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FTC and Machinima Reach Agreement Regarding Deceptive Advertising

By John DiGiacomo

Machinima is a gaming and media streaming network founded in January 2000. It is geared towards gamers, creators, and fans and has over 12 millionYouTube subscribers. The network hosts thousands of YouTube videos over many channels including: Realm Games, ETC News, Inside Gaming, and more. Additionally, Machinima has notoriety through many social media platforms as well as Android and Apple’s iOS. The various channels and platforms Machinima operates focus on providing news, previews, and reviews of video games and even include live event coverage.

What was the Issue?

In September 2015 the Federal Trade Commission (FTC) charged that Machinima engaged in “deceptive advertising.” Apparently, the network paid some of its YouTube channels upwards of $30,000 to produce videos endorsing Microsoft’s Xbox One System. It was not illegal for Machinima to pay for such endorsements; however, its failure to disclose the advertisements was. Without proper disclosure, it appeared that the endorsers were offering their objective opinions on the system, while in reality they were being paid to make those representations. Further, it was discovered that Machinima may have explicitly told the video makers not to reveal that they had received payment in order to maintain the illusion of unbiased reviews.

What Does the FTC’s Order Say?

The order, drawn up by Secretary of the Commission Donald S. Clark, requires Machinima to not misrepresent an “Influencer Campaign” as an endorsement made by an independent user or ordinary consumer of the product. By “Influencer Campaign” the Secretary is referring to any advertisement or promotion for which Machinima engages an Endorser (a.k.a. an Influencer) to publish an endorsement for compensation. Further, Machinima must clearly and prominently disclose any “material connection” between the Endorser and the advertiser of a product. Material connection means any relationship that could affect credibility of the endorsement.

Machinima is responsible for monitoring and reviewing the representations made by its Endorsers to ensure they are complying with the order. Findings from the monitoring must be contained in reports that thoroughly show the results. Further, Machinima must, for five years after the publishing of an endorsement, maintain the records in order for the FTC to perform an inspection of the documents to ensure compliance. The order is set to terminate twenty years from the most recent violation of the order, which, as of now, is March 16, 2036.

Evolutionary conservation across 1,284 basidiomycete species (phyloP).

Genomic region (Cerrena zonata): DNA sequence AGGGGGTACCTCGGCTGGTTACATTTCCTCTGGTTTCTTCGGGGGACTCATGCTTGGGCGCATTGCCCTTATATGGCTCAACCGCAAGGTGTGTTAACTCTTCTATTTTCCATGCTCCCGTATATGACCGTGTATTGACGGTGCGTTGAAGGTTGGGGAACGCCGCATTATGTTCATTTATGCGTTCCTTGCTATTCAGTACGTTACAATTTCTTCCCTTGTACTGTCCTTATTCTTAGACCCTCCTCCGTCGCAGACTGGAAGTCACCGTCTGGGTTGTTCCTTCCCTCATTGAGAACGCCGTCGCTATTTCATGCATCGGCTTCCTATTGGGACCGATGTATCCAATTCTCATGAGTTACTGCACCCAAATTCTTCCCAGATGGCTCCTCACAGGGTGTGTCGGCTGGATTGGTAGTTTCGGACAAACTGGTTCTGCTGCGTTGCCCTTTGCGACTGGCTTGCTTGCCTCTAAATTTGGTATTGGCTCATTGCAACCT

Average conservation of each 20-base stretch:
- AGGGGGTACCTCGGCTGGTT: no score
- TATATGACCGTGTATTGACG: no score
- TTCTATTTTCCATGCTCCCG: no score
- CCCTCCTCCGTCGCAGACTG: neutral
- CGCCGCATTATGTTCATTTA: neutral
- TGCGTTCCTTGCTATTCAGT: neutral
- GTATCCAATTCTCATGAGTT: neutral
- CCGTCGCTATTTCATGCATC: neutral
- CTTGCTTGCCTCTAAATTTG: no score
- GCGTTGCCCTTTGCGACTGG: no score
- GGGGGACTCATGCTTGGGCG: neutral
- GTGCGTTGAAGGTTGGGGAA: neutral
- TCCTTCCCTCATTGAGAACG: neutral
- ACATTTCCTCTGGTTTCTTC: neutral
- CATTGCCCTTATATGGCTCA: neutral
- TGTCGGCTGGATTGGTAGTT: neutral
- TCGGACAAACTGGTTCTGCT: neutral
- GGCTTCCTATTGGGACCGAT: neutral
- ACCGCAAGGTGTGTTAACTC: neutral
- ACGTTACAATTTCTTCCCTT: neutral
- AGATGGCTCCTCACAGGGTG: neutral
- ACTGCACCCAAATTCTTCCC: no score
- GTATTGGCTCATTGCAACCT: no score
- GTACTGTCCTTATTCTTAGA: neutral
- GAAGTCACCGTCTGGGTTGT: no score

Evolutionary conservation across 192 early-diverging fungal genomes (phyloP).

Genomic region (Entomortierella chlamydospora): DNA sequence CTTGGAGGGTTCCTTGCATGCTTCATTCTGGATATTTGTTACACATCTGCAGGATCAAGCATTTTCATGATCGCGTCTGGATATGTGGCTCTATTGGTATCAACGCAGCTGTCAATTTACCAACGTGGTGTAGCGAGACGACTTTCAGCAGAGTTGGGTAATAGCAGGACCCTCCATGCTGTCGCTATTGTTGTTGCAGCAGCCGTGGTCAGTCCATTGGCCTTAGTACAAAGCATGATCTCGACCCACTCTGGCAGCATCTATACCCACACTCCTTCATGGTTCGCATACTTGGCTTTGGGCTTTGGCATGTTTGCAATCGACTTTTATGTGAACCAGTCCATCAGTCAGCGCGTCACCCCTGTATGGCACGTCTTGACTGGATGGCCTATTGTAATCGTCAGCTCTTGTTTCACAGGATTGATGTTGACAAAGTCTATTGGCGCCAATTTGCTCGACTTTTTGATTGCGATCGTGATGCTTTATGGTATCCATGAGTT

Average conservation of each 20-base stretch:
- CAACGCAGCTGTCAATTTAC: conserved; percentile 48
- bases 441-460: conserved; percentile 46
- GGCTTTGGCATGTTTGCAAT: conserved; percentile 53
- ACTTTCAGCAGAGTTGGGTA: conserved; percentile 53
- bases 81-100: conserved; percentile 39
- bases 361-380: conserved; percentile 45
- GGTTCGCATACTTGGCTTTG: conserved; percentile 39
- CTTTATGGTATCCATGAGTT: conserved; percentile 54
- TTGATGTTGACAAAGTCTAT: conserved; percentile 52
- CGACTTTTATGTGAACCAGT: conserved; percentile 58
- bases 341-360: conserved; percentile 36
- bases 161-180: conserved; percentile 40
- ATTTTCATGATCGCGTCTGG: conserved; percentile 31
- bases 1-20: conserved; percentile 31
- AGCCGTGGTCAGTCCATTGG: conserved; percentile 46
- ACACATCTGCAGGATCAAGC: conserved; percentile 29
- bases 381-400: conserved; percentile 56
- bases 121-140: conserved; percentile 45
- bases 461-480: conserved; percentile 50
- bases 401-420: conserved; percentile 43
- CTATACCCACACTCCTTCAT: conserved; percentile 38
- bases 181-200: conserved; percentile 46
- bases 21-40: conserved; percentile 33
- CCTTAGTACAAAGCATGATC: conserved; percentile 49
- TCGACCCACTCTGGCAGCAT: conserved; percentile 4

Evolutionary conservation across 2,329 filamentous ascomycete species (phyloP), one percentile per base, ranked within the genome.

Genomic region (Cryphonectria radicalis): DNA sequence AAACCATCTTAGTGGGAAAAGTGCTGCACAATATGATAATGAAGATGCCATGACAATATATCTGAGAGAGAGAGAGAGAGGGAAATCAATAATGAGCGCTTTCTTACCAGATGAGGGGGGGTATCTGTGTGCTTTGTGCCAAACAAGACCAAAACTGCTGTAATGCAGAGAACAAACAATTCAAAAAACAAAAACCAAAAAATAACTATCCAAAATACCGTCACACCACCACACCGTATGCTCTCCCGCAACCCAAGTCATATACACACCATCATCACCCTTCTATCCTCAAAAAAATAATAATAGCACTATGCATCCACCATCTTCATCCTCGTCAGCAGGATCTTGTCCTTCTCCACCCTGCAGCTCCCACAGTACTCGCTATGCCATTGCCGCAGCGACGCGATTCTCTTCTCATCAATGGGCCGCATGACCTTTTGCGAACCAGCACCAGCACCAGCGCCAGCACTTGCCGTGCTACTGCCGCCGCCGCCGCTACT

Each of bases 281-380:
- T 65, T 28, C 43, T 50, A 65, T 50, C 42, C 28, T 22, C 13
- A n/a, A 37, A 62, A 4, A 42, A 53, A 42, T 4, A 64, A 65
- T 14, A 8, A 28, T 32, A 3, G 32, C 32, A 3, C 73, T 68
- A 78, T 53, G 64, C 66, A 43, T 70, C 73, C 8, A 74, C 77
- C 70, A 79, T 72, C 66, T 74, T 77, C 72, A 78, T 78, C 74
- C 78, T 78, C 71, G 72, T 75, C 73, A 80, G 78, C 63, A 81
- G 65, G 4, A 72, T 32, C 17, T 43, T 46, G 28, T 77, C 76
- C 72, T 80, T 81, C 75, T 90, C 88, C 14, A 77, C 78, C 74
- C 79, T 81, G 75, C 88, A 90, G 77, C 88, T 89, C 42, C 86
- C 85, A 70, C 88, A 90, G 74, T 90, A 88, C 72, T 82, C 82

The way the order is set up, Machinima is not currently liable for any monetary fines, but according to Polygon, is “subject to a penalty of up to $16,000” for violations. This is not the only example of deceptive advertising on the internet and the FTC is making a push for action. One of the leading issues is a form of advertising that has been coined: native advertising. A native advertisement is one that blends in with the other content on a webpage or platform, which blurs the lines for consumers as to whether they are viewing content or an advertisement. This is not illegal per se, but the FTC and other agencies are working to ensure that proper disclosure is presented alongside these advertisements to protect consumers.

As online advertisers become more sophisticated it is becoming tougher to know when you are watching an honest, objective review or an advertisement. While the government is taking action to help draw lines it is important for us, as consumers, to stay vigilant and take steps to ensure we are viewing authentic content.

For more information about internet protection contact Revision Legal’s team of experienced internet attorneys through the form on this page or call 855-473-8474.

Image courtesy of Flickr user Draxtor Despres


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